Bush's success in denying worker rights to federal employees should not be ignored
The end of the year is traditionally a time when we reflect on the past and plan for the future. It is no accident that the month of January was named for the Roman god Janus, whose head had one face in front and another one behind.
As our families gather together to celebrate the winter holidays, we see once again the people who mean the most to us, the people we have spent our entire lives with, and we are reminded of the past. But the holidays are also a time for children, who make us wonder what the future will bring and resolve to make the world a better place. We realize that our children and grandchildren will live in the world we create.
This year, the future is uncertain, as the U.S. tilts toward war with Iraq, our economy continues to sputter, and the Republican Party prepares to take full control of our federal government.
This year, our New Year's resolutions have great urgency, because our most basic freedoms are being challenged — and not just by terrorists.
The November elections changed the political landscape more than most Americans realize. For the first time since 1955, we have a Republican in the White House and Republican majorities in both the House and the Senate. And the top GOP leader — President Bush — is not a moderate Republican like our Republican friends in Congress, but a radical conservative bent on destroying unions.
In his first 100 days in office, he took 28 actions to weaken worker protections. Since then, he has issued anti-union executive orders every month and named dozens of former corporate lobbyists to positions in which they oversee unions or worker rights. For example, the former attorney for the Chamber of Commerce now heads the National Labor Relations Board, which rules on complaints from workers of unfair labor practices by corporations.
In the 1990s, President Clinton was able to veto the more radical bills passed by the Republican Congress, and these past two years, the Senate has stopped some of President Bush's proposals. But with Republican majorities in both houses of Congress, Bush will have a free hand to do as he pleases.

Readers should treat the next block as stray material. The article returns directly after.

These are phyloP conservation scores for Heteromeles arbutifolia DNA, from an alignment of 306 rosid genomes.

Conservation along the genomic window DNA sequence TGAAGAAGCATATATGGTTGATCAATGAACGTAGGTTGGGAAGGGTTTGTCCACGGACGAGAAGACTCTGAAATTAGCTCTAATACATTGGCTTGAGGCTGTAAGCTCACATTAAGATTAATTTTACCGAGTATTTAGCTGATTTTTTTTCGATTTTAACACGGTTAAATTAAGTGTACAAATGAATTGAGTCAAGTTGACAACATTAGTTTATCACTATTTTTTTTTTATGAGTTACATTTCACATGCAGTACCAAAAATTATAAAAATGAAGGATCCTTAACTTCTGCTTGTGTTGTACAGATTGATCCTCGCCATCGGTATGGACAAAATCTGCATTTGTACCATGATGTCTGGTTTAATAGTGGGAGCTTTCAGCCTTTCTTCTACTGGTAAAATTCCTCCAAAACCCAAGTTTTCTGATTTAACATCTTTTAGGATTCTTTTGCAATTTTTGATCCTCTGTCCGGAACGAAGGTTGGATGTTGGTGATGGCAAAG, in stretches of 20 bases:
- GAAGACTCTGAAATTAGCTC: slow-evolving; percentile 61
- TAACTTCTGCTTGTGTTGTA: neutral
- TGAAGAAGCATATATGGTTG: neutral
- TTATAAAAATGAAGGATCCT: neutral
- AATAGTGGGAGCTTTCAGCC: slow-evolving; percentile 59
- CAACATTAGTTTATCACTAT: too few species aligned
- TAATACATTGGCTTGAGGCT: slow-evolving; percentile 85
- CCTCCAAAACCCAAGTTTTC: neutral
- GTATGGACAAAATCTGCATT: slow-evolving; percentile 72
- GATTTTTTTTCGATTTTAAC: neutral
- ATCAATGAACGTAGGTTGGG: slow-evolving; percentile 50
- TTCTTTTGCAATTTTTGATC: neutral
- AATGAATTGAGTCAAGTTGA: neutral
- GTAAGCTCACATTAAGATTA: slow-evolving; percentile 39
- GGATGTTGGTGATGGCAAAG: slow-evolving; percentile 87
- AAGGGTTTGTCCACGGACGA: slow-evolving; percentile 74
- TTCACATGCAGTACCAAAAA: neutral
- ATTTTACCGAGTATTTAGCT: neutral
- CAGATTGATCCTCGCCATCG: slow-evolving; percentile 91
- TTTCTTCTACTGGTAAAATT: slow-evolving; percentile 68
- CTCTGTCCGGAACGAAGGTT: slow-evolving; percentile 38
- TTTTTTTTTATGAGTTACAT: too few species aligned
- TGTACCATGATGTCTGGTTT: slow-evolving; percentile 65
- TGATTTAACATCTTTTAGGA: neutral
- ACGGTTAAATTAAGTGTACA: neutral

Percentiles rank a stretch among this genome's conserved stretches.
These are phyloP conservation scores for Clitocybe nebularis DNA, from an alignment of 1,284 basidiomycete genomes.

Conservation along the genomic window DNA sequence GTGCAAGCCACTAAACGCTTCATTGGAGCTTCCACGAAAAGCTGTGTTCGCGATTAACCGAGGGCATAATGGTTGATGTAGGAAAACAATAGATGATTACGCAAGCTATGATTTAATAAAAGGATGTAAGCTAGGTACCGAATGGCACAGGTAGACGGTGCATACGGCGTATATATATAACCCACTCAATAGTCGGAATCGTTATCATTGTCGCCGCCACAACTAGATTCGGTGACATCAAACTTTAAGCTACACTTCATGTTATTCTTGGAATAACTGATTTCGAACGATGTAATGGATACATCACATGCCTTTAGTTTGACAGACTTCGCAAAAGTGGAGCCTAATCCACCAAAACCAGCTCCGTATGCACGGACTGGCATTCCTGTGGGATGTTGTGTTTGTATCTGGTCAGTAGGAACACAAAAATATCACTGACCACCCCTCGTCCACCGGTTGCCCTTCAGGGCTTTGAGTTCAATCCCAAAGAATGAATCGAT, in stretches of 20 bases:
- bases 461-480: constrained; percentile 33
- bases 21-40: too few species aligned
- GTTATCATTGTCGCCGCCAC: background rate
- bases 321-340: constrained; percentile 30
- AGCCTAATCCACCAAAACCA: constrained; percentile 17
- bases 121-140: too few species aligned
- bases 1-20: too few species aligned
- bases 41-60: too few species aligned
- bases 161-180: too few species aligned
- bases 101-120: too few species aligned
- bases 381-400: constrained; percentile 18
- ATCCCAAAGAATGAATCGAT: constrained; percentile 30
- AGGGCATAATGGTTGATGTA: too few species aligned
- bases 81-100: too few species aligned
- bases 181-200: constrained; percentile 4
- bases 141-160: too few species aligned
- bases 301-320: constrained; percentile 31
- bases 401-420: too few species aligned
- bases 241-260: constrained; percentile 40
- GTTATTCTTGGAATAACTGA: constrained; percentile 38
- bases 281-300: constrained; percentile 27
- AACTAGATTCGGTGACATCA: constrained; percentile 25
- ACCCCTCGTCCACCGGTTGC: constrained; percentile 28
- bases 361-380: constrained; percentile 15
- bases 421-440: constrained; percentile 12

Already, Congress has passed major changes to federal bankruptcy laws that make it more difficult for individuals to be relieved of their debt, even when that debt is caused by a catastrophic illness. This bill was proposed by lobbyists for the financial services industry. In the 1980s, U.S. taxpayers spent $100 billion bailing out a big player in that industry — savings and loans (including one managed by President Bush's brother Neal). They don't intend to return the favor.
They also passed a bill creating a new Department of Homeland Security, which brings 170,000 federal employees from 22 agencies under one roof, but doesn't allow them to bring their unions with them. During this year's campaigns, Republicans questioned the patriotism of Democrats who had wanted to allow these federal workers to stay in the unions they already belong to, claiming the Democrats were caving in to "special interests."
When the elections were over, the Republicans passed a homeland security bill that is so loaded down with giveaways to corporate "special interests" that it has grown from the 35 pages Bush sent over to 484 pages of early Christmas presents for corporate campaign donors and good, old-fashioned pork that has nothing to do with protecting the American people.
Republican leaders Tom Delay and Dick Armey added a "security research institute" to be built right near where they live in Texas — a little slab of pork for the neighbors back home.
Another GOP amendment allows the federal government to do business with companies that use offshore banks to avoid paying U.S. taxes. Earlier this year, Congress outlawed this practice as part of a "corporate reform" agenda. Their ban on doing business with corporate tax cheats lasted just long enough to let them crow about it during the fall campaigns, but not long enough to actually end the practice.
But the GOP pay-back to the pharmaceutical industry is the most disgusting one. It wipes out lawsuits against drug companies that make a mercury-based vaccine preservative, which has been linked to autism in children. Companies creating new anti-bio-terror drugs need protection from frivolous lawsuits, but letting Eli Lilly duck responsibility for this longstanding problem does nothing to deter terrorism.
Of course, terrorism wasn't the point. The point was that drug companies donated heavily to Republican candidates. Lilly alone donated $1.6 million.
And terrorism is not the point when Bush invokes "domestic security" to justify union-busting, either.
Union workers support the war on terrorism, but we have good reason to fear a president who tries to blur the line between patriotism and support for his political positions — especially when those positions threaten many aspects of our own domestic security.
How secure can our nation's workers feel when the health-care needs of our families are ignored, while drug, health care, and insurance companies with double-digit profits get subsidies?
How secure can our nation feel when our national leaders support trade agreements that encourage companies to ship our jobs overseas?
How secure can we feel when corporate executives can loot our pensions, declare bankruptcy, and retire to million-dollar homes in Florida and Texas?
How secure can our nation's workers feel when the president and Congress can circumvent validly elected union representation simply by reshuffling a few agencies and giving the department a new name?
What other protections for workers will the president and the 108th Congress eliminate?